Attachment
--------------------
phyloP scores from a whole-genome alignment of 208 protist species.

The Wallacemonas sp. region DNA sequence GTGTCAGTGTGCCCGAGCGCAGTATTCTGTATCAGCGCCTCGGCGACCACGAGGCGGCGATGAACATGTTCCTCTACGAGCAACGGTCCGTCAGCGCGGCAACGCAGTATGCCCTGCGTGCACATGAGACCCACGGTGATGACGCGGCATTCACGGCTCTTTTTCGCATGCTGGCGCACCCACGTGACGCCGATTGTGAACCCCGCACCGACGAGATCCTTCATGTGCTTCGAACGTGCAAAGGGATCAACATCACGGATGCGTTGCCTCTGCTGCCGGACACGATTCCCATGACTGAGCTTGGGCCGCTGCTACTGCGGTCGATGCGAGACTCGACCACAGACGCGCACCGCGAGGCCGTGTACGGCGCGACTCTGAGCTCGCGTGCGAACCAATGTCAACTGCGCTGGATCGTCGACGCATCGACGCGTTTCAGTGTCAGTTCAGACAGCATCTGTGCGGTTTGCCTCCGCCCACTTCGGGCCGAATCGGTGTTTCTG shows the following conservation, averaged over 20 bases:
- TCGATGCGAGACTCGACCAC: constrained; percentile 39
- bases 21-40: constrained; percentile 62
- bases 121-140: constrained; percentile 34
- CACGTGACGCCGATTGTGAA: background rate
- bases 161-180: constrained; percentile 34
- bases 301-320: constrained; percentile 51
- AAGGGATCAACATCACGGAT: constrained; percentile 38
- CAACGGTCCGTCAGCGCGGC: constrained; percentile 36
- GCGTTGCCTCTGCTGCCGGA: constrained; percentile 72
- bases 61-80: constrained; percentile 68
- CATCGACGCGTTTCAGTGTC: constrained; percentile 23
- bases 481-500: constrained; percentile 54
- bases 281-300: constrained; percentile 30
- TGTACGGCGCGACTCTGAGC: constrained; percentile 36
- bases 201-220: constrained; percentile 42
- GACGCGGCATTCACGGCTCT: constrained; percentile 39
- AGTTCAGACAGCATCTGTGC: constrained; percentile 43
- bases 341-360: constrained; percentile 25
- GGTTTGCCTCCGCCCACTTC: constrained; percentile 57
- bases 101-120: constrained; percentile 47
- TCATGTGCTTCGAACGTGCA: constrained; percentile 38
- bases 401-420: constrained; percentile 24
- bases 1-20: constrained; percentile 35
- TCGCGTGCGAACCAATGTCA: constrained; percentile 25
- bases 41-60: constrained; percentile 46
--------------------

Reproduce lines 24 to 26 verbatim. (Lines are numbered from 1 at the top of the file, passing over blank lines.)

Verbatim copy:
- bases 401-420: constrained; percentile 24
- bases 1-20: constrained; percentile 35
- TCGCGTGCGAACCAATGTCA: constrained; percentile 25